Regression results for AMI hospitalization rates are reported in . The main effect for comprehensive smoke-free laws was statistically significant in New York (b = −1.483, P < 0.05) and marginally significant at the 10% level in Florida (b = −4.377, P < 0.10). The interaction between the comprehensive smoke-free air law and time is significant for Florida (b = −2.514, P < 0.01) and New York (b = −0.251, P < 0.01), suggesting that hospitalization rates for AMI decrease steadily over time after implementation of a comprehensive smoke-free air law. Moderate smoke-free laws were in effect in communities in New York and Oregon before comprehensive laws were enacted in those states. The moderate law main effect was not significant in New York, but it was significant and positive in Oregon (b = 3.846, P < 0.05). The interaction between moderate laws and time was negative and significant in New York (b = −0.124, P < 0.05) and Oregon (b = −0.242, P < 0.01).
Single-state regression models, age-adjusted rate of hospital admissions for acute myocardial infarction (AMI).
Results for stroke hospitalization rates are reported in . Florida's statewide comprehensive smoke-free air law is associated with a significant reduction in stroke hospitalization rates, both immediately at the time of implementation (main effect b = −16.194, P < 0.01) and over time (interaction effect b = −2.105, P < 0.01). In New York, local moderate smoke-free laws are associated with a significant increase in stroke hospitalization rates for both the main effect (b = 1.848, P < 0.01) and the interaction with the monthly time trend (b = 0.098, P < 0.01). In Oregon, moderate smoke-free laws are significantly associated with a decrease in stroke hospitalization rates over time (b = −0.122, P < 0.01).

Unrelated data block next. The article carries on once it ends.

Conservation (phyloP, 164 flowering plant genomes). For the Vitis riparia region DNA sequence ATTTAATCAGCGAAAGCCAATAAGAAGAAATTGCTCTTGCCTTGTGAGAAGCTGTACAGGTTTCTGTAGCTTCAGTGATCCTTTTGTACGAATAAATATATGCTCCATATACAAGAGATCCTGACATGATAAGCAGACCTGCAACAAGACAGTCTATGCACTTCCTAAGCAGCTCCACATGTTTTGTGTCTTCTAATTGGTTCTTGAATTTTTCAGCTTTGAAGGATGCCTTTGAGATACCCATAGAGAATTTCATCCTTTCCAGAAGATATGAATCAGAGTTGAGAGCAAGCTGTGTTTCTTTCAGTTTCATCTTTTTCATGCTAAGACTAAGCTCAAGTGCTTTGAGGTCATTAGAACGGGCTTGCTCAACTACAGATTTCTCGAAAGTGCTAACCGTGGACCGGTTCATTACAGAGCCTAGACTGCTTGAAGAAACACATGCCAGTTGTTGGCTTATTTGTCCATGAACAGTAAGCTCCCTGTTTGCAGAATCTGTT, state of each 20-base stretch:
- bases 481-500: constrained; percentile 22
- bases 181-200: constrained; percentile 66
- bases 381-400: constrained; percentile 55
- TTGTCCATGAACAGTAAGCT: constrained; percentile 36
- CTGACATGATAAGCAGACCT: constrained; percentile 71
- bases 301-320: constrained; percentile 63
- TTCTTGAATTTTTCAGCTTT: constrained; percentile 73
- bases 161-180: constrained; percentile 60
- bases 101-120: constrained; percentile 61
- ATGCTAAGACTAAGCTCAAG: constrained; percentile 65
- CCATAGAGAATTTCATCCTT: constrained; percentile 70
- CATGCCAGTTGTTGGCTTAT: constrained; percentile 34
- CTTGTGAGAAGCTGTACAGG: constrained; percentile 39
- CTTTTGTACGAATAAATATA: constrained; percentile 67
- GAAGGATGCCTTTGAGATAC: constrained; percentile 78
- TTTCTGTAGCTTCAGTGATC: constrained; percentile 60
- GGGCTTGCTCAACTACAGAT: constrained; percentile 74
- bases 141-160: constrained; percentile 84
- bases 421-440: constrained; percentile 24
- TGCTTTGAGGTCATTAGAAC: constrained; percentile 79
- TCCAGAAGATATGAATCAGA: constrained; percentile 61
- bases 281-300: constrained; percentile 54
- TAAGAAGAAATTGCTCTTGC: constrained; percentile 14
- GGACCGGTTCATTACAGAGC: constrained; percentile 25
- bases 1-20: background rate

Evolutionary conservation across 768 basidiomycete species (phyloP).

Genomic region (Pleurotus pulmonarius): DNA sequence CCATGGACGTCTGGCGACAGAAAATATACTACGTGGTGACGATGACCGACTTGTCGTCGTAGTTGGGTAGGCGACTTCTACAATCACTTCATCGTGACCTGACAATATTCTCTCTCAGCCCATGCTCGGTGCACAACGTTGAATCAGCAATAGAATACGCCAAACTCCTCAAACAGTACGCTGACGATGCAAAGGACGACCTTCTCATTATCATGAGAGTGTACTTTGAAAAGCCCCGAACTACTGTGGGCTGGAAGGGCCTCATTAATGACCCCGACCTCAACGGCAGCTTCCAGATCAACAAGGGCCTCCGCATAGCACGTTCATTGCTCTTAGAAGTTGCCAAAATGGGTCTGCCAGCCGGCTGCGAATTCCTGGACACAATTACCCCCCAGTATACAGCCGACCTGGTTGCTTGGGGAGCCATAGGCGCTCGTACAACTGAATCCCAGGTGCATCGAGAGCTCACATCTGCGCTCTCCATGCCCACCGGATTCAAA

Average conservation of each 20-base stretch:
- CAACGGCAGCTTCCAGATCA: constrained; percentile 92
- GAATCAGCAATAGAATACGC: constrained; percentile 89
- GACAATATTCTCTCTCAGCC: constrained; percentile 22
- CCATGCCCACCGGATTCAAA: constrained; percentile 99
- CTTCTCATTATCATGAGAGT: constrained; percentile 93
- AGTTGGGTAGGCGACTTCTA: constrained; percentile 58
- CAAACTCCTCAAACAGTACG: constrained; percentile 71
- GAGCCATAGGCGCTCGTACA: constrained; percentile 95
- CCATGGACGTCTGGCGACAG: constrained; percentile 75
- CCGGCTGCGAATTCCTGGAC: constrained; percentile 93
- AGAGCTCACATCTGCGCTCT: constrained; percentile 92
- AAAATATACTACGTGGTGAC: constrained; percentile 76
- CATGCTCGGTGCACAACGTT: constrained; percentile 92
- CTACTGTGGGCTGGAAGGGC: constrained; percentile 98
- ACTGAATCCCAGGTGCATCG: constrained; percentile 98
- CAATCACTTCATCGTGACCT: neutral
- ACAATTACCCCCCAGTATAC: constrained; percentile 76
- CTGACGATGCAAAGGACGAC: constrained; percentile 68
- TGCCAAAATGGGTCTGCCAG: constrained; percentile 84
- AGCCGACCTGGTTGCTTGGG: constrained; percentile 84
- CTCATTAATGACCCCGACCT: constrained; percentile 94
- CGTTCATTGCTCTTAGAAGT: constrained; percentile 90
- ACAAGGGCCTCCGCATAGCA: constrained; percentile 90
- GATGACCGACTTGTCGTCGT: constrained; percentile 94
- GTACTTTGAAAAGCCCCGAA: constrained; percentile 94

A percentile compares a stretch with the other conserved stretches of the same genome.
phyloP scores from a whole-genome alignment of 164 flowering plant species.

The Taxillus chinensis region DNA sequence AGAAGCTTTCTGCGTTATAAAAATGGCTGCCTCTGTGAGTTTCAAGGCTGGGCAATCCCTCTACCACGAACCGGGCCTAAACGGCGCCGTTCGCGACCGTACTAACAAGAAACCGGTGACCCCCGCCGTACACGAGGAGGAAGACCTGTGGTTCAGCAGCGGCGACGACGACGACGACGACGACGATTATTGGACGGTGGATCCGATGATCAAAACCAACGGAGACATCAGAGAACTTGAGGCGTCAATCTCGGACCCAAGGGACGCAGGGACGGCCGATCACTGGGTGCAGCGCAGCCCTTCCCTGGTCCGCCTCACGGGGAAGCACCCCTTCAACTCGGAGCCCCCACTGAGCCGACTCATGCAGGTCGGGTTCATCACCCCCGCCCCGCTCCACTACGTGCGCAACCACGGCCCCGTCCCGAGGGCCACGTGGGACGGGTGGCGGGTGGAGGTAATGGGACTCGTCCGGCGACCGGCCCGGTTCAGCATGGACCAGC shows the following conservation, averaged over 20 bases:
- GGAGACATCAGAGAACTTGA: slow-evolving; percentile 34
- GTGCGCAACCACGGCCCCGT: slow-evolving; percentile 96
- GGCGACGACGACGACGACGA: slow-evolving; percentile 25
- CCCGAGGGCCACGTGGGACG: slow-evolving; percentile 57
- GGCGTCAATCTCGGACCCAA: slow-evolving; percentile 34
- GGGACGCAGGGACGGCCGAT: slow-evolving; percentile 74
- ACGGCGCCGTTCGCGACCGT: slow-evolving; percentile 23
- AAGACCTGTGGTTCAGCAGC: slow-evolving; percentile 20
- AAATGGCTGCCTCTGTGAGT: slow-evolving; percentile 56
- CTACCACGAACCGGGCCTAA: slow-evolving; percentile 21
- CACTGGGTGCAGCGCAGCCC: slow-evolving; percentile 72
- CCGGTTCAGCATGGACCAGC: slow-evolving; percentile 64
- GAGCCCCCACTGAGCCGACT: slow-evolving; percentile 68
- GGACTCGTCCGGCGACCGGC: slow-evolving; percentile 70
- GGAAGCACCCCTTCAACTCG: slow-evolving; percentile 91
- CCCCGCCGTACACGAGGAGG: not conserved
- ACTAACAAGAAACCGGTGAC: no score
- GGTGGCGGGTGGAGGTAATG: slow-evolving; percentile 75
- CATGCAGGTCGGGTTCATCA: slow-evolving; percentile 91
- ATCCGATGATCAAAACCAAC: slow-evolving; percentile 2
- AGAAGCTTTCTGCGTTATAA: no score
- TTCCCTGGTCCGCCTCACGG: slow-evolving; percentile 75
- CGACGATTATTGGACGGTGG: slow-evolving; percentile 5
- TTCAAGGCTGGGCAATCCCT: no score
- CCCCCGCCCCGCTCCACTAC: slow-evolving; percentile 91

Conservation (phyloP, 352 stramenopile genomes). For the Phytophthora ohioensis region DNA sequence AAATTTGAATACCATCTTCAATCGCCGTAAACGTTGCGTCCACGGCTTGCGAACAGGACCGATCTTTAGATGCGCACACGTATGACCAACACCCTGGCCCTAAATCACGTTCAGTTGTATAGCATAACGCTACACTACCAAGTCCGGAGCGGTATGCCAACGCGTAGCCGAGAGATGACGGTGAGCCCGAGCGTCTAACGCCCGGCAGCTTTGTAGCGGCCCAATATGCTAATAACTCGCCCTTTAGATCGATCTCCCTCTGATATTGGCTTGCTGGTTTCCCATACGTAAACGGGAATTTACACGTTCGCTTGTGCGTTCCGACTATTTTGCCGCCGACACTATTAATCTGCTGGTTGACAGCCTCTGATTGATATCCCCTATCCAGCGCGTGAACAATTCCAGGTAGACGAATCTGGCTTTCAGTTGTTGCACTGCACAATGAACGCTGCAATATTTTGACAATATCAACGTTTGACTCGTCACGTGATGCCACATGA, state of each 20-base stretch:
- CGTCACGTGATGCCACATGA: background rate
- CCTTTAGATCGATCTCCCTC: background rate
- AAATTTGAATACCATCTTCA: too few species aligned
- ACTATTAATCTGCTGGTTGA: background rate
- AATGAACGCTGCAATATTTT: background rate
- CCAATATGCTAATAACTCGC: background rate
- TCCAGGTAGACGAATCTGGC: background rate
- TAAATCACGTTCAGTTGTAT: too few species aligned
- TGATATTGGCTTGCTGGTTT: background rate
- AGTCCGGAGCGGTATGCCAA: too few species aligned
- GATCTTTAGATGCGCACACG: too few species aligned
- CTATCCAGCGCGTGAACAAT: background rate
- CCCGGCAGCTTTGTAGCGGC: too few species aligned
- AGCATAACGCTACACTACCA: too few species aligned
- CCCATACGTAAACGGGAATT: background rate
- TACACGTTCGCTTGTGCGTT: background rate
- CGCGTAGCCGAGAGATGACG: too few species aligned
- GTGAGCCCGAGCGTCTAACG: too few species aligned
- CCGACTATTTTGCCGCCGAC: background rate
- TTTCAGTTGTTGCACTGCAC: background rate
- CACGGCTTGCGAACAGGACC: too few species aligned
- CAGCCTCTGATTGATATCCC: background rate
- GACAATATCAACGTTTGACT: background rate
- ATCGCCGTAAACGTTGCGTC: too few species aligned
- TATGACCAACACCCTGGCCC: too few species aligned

Single-state regression models, age-adjusted rate of hospital admissions for stroke.
Results from the counterfactual analysis are presented in . In Florida, the statewide law restricting smoking in all workplaces and restaurants is associated with reductions in AMI hospitalizations of 18.4% (95% CI: 8.8–28.0%) and stroke hospitalizations by 18.1% (95% CI: 9.3–30.0%) over the time period from Quarter 3 2003 through Quarter 4 2006, a span of just over 3 years. On an age-adjusted basis, this is equivalent to approximately 32,425 (95% CI, 15,478–49,373) averted AMI cases and 44,485 (95% CI: 22,745–66,224) averted stroke cases. Annually, this is a decline of approximately 5.3% for AMI and 5.2% for stroke hospitalizations in Florida.
Estimated total reductions in hospital admissions for acute myocardial infarction (AMI) and stroke attributed to implementation of comprehensive smoke-free air laws.
New York's comprehensive statewide smoke-free air law lowered AMI hospitalizations by 15.5% (95% CI: 11.0–20.1%) between March 2003 and December 2006, an average annual reduction of 4.4%. This is equivalent to 28,649 (95% CI: 20,292–37,006) averted hospitalizations on an age-adjusted basis. Other effects were not associated with significant reductions in hospitalizations.